Deception, Complexity, Ambivalence – Sugar

March 12, 2013 in Diabetes, General, Nutrition, Uncategorized by Joyce Bunderson

My emotions are hopping around within me; at the same time I’m feel deceived, grateful, and confused ……… I’m looking for a place to start with a message to share with you. It is a message about something we have let into our lives as a fun friend, which has become a deceitful traitor backed by strong financial interests. That something is Sugar. Sugar appearing friendly in all its artful disguises. Sugar hiding in all its shifting forms. Sugar in excess metabolizing in our bodies and in our livers doing things shocking and disastrous for us; not what a true friend, even a fun friend would do.

Sugar is a relatively simple and small compound. And glucose, half of common table sugar (sucrose), is the only form of energy that the human brain can use for energy. Granted that we can make glucose from just about everything we eat (protein, fat, and carbohydrate), the fact still remains that we use glucose to fuel our body and exclusively, our brains. Having said that, most of us realize that when we only eat refined sugar, regardless of the type, be it, sucrose, high fructose corn syrup (HFCS), regular corn syrup hidden away on the labels, broken up into various forms so it will not be the first or second thing on the food label, the intent is deceit. Unfortunately, it is not just refined sugar, but even sugar in more natural forms as honey and agave, to name a few, that has bad effects in excess.  With all of these we are consuming empty calories – calories that do not provide anything except energy (energy as in calories – not necessarily making you feel energetic). The point is that there is no protein, fat, vitamins, minerals, phytonutrients – ‘NO NOTHIN’ to make you healthy! On top of that there is ever increasing evidence that sugar causes life-threatening disease.

I’ve written many times about the toxicity of sugar, one in particular was last April 17, 2012, but suffice it to say the sugar ‘problem’ is not going away. I’ve just finished reading Big Sugar’s Sweet Little Lies: How the industry kept scientists from asking: Does sugar kill? By Gary Taubes and Cristin Kearns Couzens. I’m sorry to say that I didn’t know so many of the details of the duplicitous sugar industry until reading this article. It’s as though I was ushered back into time – the time of the deceit and treachery of the tobacco industry’s fight against Public Health and Science. In fact, big sugar has used the same strategy and tactics to safeguard sales by creating a body of spurious arguments using crafty messaging from so-called evidence that companies have long used to discount and obfuscate unfavorable research. The sugar industry has shed doubt on studies suggesting that its product makes people sick, for over 40 years    Many doctors suspected that sugar might exacerbate, if not cause, heart disease and diabetes; but the most elaborate cloak and dagger story was perpetrated upon the public and science, to keep Big Sugar in Big Business and us out of the know. If you like reading mysteries and intrigue, you’ll love Big Sugar’s Sweet Little Lies; except for the sickening feeling that comes as we realize that real human lives have been and are being diminished as a result of the fervent perpetration of this deceptive story line.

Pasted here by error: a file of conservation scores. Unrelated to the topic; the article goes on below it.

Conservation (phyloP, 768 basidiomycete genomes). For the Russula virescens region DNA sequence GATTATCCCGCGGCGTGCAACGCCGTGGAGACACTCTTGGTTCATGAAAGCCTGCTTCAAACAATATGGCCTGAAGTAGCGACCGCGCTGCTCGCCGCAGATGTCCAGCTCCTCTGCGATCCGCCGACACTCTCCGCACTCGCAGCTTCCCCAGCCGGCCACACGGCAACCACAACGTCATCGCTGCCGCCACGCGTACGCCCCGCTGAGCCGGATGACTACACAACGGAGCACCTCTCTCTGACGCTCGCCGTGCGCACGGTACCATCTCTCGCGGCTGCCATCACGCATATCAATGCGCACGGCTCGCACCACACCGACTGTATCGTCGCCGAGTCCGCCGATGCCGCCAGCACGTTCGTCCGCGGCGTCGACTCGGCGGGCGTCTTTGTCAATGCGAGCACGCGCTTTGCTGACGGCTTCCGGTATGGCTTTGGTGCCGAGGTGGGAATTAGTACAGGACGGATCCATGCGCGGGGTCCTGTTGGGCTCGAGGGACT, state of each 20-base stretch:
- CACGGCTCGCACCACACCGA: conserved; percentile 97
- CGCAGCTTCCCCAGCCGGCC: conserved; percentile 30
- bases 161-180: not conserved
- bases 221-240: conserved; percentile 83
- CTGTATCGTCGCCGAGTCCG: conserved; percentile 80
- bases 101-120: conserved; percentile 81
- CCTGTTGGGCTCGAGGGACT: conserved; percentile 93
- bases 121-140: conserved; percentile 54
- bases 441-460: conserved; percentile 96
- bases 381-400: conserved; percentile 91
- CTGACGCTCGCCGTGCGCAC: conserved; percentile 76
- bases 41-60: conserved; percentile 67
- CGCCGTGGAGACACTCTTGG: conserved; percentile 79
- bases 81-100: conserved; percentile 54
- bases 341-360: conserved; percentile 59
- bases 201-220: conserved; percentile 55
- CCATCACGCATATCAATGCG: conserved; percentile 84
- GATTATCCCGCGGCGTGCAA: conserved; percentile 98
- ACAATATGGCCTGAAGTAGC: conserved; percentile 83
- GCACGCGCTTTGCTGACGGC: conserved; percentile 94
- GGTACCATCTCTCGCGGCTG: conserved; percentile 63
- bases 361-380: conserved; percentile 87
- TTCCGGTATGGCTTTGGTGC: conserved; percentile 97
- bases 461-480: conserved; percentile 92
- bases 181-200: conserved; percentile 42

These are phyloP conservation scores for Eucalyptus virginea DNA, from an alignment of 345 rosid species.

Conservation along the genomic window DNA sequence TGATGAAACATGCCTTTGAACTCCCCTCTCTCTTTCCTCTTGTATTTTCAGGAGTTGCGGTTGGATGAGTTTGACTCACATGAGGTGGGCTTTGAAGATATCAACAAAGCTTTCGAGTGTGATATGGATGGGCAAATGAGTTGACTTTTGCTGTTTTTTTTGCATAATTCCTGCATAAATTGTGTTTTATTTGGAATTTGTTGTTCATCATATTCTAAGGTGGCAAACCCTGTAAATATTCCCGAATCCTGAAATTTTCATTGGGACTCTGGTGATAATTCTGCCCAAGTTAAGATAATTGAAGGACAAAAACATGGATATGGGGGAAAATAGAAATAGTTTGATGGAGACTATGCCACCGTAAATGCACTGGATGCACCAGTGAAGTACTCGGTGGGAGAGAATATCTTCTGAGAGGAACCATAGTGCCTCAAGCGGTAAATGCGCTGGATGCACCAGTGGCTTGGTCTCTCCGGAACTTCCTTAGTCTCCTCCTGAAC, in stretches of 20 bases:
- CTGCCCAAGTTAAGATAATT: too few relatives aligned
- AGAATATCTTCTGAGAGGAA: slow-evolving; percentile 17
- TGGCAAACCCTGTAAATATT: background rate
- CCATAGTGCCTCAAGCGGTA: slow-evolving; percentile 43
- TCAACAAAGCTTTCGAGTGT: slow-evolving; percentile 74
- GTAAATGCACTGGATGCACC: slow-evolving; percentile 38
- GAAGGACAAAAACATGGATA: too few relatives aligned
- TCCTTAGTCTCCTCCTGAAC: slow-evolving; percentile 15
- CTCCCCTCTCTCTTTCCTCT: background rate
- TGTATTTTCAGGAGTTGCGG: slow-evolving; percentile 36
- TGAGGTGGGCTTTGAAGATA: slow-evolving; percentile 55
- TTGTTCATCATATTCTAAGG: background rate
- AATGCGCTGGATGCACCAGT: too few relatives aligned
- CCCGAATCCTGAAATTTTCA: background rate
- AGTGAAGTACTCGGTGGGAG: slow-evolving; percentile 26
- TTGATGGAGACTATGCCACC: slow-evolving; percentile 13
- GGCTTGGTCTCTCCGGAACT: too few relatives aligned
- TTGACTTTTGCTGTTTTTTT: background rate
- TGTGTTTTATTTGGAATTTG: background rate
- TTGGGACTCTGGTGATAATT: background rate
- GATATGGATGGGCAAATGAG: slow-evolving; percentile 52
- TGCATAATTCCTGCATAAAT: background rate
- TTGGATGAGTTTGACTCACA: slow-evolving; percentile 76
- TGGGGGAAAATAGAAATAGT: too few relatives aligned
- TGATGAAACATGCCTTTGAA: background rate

How did Taubes and Cousens get all the documentation that is listed at the end of their article? In short, the answer is that they gained access to more than 1,500 pages of internal memos, letters, and company board reports of now-defunct sugar companies as well as in the recently released papers of deceased researchers and consultants who played key roles in the industry’s strategy. Oh my goodness! Does burn in hell fit here? The fact that sugar (and its cousins) kills hundreds of thousands of Americans every year; that of course, fails to mention, prior to death, the loss of quality of life that is involved. Let’s not even emphasize the fiscal issue – that sugar-related diseases are costing America about $150 billion a year.

The government regulators have never set a limit on the amount of sugar Americans can safely consume. Thank you to the American Heart Association for having the courage to face down The Sugar Association and others in order to give us a reasonable guide. The AHA recommends that men consume no more than 150 calories per day (9 teaspoons); and 100 calories per day by women (6 teaspoons) of added sugar. Remember that a single 12-ounce can of soda pop contains about nine teaspoons. Also remember that 8 ounces (not one of those big bottles – just one cup) of original Gatorade has 3.5 teaspoons of sugar; and 6 ounces of flavored yogurt has about 5 teaspoons. Don’t forget Twinkies for Breakfast (sweetened cereal); some like Honey Smacks have 5 teaspoons of sugar per cup; even a cup of Honey Nut Cheerios has 3 teaspoons of sugar.